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If you put meeting items in the ‘parking lot,’ make sure you return to them at the end.Thinkstock

Consultant Kevin Eikenberry says the most misused tool in meetings is the "parking lot," the holding ground for tangential topics that are raised but are viewed as better to be assessed on another occasion.

Parking ideas offside is great tool for keeping meetings on track, Mr. Eikenberry says on his blog. But too often, leaders have no plans to actually revisit the matters they have sidetracked; they really use it as a tactic to get rid of matters they don't want to discuss at all, he says. Even leaders who have good intentions forget about the parking-lot issues in the rush to conclude a meeting. The result: The parking lot becomes viewed as a sham.

He urges you to be disciplined about the parking lot, scheduling a few minutes at the end of the meeting to review whether the matters in it are still an issue (perhaps some were resolved in deciding the overall topic). Check if there is an action item that can be created from each parking-lot issue or whether the topic needs to be on a future meeting agenda.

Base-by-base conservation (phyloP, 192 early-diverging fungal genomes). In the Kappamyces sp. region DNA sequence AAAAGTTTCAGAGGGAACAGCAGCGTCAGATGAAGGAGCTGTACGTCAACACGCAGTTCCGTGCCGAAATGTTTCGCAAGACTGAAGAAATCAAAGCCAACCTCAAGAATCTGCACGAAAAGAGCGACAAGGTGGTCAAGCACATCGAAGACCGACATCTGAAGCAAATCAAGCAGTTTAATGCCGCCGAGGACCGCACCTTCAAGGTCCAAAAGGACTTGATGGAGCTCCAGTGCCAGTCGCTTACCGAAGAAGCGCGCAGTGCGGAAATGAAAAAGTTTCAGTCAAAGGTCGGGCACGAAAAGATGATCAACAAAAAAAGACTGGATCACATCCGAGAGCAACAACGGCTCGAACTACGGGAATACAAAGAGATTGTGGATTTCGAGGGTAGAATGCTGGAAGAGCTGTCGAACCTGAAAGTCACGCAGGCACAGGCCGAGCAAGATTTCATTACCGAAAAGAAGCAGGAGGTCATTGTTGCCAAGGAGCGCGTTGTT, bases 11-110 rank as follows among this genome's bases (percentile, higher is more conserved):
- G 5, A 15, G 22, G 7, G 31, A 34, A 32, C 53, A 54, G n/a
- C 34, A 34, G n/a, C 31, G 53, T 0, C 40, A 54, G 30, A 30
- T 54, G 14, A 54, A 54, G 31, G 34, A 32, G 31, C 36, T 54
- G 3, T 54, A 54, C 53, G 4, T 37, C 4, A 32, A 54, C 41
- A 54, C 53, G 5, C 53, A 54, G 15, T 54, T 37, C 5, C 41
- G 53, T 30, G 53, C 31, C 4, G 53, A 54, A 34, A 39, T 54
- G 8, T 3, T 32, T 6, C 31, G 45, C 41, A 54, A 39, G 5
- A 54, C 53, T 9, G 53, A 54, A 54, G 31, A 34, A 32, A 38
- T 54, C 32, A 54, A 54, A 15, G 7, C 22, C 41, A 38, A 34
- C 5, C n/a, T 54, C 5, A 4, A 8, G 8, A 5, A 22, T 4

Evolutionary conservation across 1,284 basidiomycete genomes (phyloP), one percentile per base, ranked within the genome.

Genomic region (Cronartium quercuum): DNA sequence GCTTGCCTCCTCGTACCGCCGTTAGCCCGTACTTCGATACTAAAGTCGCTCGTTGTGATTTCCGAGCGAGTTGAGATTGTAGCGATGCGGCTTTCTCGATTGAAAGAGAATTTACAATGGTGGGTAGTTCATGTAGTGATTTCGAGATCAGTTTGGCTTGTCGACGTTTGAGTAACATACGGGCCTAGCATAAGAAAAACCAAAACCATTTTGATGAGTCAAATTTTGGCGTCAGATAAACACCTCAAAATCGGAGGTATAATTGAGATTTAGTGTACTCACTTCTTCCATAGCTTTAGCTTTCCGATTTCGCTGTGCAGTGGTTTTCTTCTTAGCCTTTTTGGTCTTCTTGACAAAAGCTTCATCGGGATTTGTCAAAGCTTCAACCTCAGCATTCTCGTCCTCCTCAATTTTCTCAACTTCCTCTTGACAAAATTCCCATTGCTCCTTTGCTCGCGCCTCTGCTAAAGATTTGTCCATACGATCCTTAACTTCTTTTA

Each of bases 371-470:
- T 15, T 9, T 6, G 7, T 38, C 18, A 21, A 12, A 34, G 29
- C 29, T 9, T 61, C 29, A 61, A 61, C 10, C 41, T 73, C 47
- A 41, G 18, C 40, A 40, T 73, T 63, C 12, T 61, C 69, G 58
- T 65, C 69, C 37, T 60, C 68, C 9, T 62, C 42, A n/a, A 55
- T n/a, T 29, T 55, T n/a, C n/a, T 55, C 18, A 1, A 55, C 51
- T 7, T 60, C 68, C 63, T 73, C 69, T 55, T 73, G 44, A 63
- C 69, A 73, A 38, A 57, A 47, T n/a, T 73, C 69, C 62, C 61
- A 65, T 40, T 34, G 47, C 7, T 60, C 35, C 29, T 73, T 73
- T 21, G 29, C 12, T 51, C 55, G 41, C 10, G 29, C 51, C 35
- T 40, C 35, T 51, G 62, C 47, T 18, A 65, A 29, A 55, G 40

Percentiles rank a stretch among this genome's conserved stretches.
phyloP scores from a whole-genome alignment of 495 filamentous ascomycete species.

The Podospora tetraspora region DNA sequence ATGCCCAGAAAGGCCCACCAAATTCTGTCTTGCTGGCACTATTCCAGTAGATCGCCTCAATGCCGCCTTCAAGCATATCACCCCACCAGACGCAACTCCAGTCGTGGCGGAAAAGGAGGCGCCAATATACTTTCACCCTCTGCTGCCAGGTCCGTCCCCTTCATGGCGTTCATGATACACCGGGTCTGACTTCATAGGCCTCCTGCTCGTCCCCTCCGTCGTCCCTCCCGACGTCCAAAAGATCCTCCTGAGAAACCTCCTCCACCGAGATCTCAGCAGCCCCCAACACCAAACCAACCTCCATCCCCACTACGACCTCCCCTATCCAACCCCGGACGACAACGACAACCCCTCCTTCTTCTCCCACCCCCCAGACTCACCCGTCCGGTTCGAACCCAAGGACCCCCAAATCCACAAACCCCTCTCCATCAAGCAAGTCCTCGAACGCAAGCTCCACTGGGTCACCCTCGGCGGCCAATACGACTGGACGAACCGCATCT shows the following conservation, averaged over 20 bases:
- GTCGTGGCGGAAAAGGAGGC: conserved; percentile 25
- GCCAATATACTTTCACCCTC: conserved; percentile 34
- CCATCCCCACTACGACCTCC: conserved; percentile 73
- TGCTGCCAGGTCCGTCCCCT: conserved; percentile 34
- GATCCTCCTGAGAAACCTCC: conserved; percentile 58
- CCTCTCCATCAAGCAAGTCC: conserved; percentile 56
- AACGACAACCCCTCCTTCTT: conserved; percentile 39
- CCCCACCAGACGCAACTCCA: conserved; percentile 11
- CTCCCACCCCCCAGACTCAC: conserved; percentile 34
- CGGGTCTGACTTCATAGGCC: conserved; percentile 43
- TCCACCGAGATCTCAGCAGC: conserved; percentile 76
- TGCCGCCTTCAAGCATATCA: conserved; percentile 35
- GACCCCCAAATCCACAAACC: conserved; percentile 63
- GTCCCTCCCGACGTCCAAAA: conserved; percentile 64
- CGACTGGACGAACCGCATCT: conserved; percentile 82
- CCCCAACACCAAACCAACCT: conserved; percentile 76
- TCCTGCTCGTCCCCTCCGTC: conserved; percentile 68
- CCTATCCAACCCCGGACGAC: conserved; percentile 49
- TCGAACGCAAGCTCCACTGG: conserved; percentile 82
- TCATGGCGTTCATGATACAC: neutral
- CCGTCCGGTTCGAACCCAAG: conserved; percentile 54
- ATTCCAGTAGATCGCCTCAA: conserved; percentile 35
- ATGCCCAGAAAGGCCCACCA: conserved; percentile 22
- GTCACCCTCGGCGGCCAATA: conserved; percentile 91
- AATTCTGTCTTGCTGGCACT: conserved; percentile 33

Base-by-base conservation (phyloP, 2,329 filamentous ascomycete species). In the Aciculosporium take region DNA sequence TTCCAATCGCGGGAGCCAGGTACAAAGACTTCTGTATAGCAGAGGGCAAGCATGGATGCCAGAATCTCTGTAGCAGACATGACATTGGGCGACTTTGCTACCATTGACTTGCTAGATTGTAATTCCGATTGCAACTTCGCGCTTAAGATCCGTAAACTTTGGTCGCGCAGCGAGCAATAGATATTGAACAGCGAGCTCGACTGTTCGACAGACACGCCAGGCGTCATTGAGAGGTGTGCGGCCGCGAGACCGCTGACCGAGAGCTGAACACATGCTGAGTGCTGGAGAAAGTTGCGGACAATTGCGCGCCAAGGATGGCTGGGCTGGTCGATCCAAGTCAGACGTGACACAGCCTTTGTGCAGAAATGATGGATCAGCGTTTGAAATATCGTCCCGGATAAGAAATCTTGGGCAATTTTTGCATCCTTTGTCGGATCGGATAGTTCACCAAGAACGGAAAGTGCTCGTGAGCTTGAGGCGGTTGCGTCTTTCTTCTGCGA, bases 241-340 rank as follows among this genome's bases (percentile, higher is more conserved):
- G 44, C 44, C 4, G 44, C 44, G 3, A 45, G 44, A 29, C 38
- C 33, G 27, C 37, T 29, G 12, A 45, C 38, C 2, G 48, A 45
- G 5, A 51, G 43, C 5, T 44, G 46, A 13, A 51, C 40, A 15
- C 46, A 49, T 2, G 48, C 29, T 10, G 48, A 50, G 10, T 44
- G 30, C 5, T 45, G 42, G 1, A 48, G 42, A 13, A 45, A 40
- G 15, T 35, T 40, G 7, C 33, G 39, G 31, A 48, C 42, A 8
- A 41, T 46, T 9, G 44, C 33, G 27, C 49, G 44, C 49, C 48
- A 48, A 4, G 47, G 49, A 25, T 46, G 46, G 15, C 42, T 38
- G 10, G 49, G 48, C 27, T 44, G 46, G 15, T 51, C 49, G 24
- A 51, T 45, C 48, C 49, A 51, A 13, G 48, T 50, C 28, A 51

Make sure that some next step is developed for every parking-lot issue, even if it's nothing more than having it continue to stay offside until addressed more fully at the next meeting.

Special to The Globe and Mail

Harvey Schachter is a Battersea, Ont.-based writer specializing in management issues. He writes Monday Morning Manager and management book reviews for the print edition of Report on Business and an online work-life column Balance. E-mail Harvey Schachter

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